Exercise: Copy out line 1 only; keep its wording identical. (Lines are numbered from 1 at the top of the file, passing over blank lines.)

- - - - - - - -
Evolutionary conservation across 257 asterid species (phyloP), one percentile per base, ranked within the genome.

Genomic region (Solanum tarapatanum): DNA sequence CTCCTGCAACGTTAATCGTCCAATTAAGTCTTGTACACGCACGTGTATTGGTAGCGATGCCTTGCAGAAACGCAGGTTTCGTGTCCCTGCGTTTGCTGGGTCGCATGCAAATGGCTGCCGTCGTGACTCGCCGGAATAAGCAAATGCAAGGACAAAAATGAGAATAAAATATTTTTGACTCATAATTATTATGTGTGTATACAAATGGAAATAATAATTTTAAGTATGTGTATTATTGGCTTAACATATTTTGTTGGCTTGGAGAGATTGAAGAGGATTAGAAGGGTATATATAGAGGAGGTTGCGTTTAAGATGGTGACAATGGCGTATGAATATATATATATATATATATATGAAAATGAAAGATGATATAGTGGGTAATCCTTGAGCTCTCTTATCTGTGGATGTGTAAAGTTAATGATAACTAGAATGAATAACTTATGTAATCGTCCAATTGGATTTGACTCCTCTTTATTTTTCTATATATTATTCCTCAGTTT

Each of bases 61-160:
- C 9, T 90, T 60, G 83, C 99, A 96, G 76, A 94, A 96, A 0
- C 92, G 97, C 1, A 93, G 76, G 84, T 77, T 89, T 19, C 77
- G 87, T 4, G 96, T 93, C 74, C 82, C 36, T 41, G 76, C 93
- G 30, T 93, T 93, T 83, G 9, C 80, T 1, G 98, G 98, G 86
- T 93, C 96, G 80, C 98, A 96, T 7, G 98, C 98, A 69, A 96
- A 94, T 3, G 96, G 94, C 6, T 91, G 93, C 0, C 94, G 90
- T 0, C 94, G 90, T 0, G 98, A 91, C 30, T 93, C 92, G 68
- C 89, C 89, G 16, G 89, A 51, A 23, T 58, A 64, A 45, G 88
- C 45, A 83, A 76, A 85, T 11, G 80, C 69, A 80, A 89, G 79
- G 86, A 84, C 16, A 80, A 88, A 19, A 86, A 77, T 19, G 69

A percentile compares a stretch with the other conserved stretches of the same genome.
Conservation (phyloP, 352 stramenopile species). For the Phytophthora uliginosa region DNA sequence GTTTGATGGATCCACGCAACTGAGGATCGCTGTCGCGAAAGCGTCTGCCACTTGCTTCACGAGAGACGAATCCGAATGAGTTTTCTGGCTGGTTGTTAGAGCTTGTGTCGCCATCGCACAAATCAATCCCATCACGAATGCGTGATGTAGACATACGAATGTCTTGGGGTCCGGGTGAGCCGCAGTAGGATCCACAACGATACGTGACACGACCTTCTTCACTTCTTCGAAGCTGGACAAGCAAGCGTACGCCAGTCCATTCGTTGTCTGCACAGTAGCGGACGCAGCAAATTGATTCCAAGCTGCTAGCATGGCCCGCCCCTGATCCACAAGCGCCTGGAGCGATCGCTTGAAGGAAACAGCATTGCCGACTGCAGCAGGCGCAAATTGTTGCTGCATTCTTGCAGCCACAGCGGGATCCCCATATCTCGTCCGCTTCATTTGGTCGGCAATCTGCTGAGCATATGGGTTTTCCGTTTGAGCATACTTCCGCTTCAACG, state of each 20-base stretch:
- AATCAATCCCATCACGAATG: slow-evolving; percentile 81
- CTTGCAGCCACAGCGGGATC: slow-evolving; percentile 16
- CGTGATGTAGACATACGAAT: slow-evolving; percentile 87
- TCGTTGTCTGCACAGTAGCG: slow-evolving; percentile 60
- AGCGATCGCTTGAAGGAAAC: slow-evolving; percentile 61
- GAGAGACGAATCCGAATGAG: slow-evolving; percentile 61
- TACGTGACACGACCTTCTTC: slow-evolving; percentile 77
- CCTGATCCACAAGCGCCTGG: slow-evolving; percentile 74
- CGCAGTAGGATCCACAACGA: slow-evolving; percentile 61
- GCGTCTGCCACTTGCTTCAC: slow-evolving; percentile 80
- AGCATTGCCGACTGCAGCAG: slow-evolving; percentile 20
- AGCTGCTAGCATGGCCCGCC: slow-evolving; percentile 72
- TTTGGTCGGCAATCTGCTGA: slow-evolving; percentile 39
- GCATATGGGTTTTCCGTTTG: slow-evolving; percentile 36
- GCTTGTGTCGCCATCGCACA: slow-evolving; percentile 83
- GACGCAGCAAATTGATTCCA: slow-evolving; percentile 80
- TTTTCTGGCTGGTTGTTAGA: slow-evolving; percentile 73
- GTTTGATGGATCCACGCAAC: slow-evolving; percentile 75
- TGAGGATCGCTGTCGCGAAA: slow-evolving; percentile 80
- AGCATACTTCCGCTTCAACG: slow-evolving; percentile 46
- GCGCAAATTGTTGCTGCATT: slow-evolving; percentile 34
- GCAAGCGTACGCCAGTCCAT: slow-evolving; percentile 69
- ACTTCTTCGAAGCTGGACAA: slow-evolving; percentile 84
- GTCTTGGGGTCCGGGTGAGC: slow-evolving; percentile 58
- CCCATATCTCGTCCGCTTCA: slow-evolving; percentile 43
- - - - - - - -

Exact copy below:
Evolutionary conservation across 257 asterid species (phyloP), one percentile per base, ranked within the genome.